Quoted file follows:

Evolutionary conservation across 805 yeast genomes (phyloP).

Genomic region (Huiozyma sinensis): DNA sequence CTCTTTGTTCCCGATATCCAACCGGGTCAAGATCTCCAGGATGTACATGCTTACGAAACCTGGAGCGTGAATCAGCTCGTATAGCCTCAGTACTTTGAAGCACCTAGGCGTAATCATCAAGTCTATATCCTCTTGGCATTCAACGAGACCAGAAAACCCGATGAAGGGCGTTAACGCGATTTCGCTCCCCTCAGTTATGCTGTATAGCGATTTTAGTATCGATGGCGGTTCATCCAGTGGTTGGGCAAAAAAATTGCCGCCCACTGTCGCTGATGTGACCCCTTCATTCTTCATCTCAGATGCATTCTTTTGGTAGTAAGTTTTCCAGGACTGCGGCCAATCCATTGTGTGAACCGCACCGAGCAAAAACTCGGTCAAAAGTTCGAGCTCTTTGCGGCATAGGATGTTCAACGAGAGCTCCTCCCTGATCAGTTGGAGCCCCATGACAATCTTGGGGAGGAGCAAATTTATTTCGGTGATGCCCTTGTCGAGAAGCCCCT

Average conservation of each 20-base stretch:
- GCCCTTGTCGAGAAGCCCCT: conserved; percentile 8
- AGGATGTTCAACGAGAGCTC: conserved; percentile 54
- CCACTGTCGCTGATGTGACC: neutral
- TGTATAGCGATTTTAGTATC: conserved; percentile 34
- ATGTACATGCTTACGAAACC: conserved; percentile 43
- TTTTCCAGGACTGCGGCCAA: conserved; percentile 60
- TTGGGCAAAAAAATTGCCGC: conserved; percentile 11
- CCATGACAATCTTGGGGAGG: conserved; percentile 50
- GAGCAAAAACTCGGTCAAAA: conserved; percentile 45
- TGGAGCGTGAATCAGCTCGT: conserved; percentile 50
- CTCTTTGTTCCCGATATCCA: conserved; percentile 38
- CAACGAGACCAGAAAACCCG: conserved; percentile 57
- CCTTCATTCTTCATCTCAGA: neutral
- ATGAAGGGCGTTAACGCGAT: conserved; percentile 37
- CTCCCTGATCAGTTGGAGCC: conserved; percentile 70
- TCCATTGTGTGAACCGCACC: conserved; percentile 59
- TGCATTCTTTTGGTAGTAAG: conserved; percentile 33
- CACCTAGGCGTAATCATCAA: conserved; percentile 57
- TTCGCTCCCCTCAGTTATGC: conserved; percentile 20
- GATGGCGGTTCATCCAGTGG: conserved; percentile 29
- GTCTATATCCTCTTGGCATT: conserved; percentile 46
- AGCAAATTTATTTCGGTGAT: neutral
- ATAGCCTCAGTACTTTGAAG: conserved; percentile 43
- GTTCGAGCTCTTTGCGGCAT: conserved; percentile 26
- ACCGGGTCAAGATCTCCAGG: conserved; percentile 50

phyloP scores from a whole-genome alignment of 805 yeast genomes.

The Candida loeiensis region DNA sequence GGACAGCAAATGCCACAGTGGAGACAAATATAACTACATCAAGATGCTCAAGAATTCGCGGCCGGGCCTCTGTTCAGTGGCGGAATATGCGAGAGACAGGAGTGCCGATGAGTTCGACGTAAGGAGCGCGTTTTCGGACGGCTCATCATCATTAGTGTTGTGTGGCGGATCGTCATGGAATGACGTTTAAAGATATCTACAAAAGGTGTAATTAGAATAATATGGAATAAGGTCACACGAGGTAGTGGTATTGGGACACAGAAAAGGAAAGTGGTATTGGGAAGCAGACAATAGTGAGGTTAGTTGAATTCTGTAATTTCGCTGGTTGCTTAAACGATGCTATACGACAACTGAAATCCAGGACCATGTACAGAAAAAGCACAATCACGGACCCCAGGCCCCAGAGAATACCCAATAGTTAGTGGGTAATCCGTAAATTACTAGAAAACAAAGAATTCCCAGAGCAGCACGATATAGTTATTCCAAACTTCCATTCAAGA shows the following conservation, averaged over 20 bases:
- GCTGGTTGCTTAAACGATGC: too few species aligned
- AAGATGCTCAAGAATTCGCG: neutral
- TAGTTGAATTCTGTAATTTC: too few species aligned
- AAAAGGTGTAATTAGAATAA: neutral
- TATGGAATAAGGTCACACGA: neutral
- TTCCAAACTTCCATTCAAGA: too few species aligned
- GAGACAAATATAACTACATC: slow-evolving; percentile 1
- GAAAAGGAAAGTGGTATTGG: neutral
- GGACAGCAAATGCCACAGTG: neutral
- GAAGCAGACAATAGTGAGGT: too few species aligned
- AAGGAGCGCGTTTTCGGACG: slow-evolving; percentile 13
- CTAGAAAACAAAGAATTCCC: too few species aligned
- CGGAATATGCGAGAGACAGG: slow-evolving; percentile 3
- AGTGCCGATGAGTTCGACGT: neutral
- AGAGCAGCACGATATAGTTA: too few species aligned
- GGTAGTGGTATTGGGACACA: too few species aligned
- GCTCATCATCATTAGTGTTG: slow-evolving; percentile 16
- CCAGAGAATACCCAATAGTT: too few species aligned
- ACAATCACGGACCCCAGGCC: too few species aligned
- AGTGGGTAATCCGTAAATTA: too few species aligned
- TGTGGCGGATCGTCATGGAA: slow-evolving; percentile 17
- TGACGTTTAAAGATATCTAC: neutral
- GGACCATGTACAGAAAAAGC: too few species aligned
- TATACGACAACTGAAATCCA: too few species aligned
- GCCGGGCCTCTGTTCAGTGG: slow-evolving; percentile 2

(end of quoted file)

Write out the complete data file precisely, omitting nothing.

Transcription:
Evolutionary conservation across 805 yeast genomes (phyloP).

Genomic region (Huiozyma sinensis): DNA sequence CTCTTTGTTCCCGATATCCAACCGGGTCAAGATCTCCAGGATGTACATGCTTACGAAACCTGGAGCGTGAATCAGCTCGTATAGCCTCAGTACTTTGAAGCACCTAGGCGTAATCATCAAGTCTATATCCTCTTGGCATTCAACGAGACCAGAAAACCCGATGAAGGGCGTTAACGCGATTTCGCTCCCCTCAGTTATGCTGTATAGCGATTTTAGTATCGATGGCGGTTCATCCAGTGGTTGGGCAAAAAAATTGCCGCCCACTGTCGCTGATGTGACCCCTTCATTCTTCATCTCAGATGCATTCTTTTGGTAGTAAGTTTTCCAGGACTGCGGCCAATCCATTGTGTGAACCGCACCGAGCAAAAACTCGGTCAAAAGTTCGAGCTCTTTGCGGCATAGGATGTTCAACGAGAGCTCCTCCCTGATCAGTTGGAGCCCCATGACAATCTTGGGGAGGAGCAAATTTATTTCGGTGATGCCCTTGTCGAGAAGCCCCT

Average conservation of each 20-base stretch:
- GCCCTTGTCGAGAAGCCCCT: conserved; percentile 8
- AGGATGTTCAACGAGAGCTC: conserved; percentile 54
- CCACTGTCGCTGATGTGACC: neutral
- TGTATAGCGATTTTAGTATC: conserved; percentile 34
- ATGTACATGCTTACGAAACC: conserved; percentile 43
- TTTTCCAGGACTGCGGCCAA: conserved; percentile 60
- TTGGGCAAAAAAATTGCCGC: conserved; percentile 11
- CCATGACAATCTTGGGGAGG: conserved; percentile 50
- GAGCAAAAACTCGGTCAAAA: conserved; percentile 45
- TGGAGCGTGAATCAGCTCGT: conserved; percentile 50
- CTCTTTGTTCCCGATATCCA: conserved; percentile 38
- CAACGAGACCAGAAAACCCG: conserved; percentile 57
- CCTTCATTCTTCATCTCAGA: neutral
- ATGAAGGGCGTTAACGCGAT: conserved; percentile 37
- CTCCCTGATCAGTTGGAGCC: conserved; percentile 70
- TCCATTGTGTGAACCGCACC: conserved; percentile 59
- TGCATTCTTTTGGTAGTAAG: conserved; percentile 33
- CACCTAGGCGTAATCATCAA: conserved; percentile 57
- TTCGCTCCCCTCAGTTATGC: conserved; percentile 20
- GATGGCGGTTCATCCAGTGG: conserved; percentile 29
- GTCTATATCCTCTTGGCATT: conserved; percentile 46
- AGCAAATTTATTTCGGTGAT: neutral
- ATAGCCTCAGTACTTTGAAG: conserved; percentile 43
- GTTCGAGCTCTTTGCGGCAT: conserved; percentile 26
- ACCGGGTCAAGATCTCCAGG: conserved; percentile 50

phyloP scores from a whole-genome alignment of 805 yeast genomes.

The Candida loeiensis region DNA sequence GGACAGCAAATGCCACAGTGGAGACAAATATAACTACATCAAGATGCTCAAGAATTCGCGGCCGGGCCTCTGTTCAGTGGCGGAATATGCGAGAGACAGGAGTGCCGATGAGTTCGACGTAAGGAGCGCGTTTTCGGACGGCTCATCATCATTAGTGTTGTGTGGCGGATCGTCATGGAATGACGTTTAAAGATATCTACAAAAGGTGTAATTAGAATAATATGGAATAAGGTCACACGAGGTAGTGGTATTGGGACACAGAAAAGGAAAGTGGTATTGGGAAGCAGACAATAGTGAGGTTAGTTGAATTCTGTAATTTCGCTGGTTGCTTAAACGATGCTATACGACAACTGAAATCCAGGACCATGTACAGAAAAAGCACAATCACGGACCCCAGGCCCCAGAGAATACCCAATAGTTAGTGGGTAATCCGTAAATTACTAGAAAACAAAGAATTCCCAGAGCAGCACGATATAGTTATTCCAAACTTCCATTCAAGA shows the following conservation, averaged over 20 bases:
- GCTGGTTGCTTAAACGATGC: too few species aligned
- AAGATGCTCAAGAATTCGCG: neutral
- TAGTTGAATTCTGTAATTTC: too few species aligned
- AAAAGGTGTAATTAGAATAA: neutral
- TATGGAATAAGGTCACACGA: neutral
- TTCCAAACTTCCATTCAAGA: too few species aligned
- GAGACAAATATAACTACATC: slow-evolving; percentile 1
- GAAAAGGAAAGTGGTATTGG: neutral
- GGACAGCAAATGCCACAGTG: neutral
- GAAGCAGACAATAGTGAGGT: too few species aligned
- AAGGAGCGCGTTTTCGGACG: slow-evolving; percentile 13
- CTAGAAAACAAAGAATTCCC: too few species aligned
- CGGAATATGCGAGAGACAGG: slow-evolving; percentile 3
- AGTGCCGATGAGTTCGACGT: neutral
- AGAGCAGCACGATATAGTTA: too few species aligned
- GGTAGTGGTATTGGGACACA: too few species aligned
- GCTCATCATCATTAGTGTTG: slow-evolving; percentile 16
- CCAGAGAATACCCAATAGTT: too few species aligned
- ACAATCACGGACCCCAGGCC: too few species aligned
- AGTGGGTAATCCGTAAATTA: too few species aligned
- TGTGGCGGATCGTCATGGAA: slow-evolving; percentile 17
- TGACGTTTAAAGATATCTAC: neutral
- GGACCATGTACAGAAAAAGC: too few species aligned
- TATACGACAACTGAAATCCA: too few species aligned
- GCCGGGCCTCTGTTCAGTGG: slow-evolving; percentile 2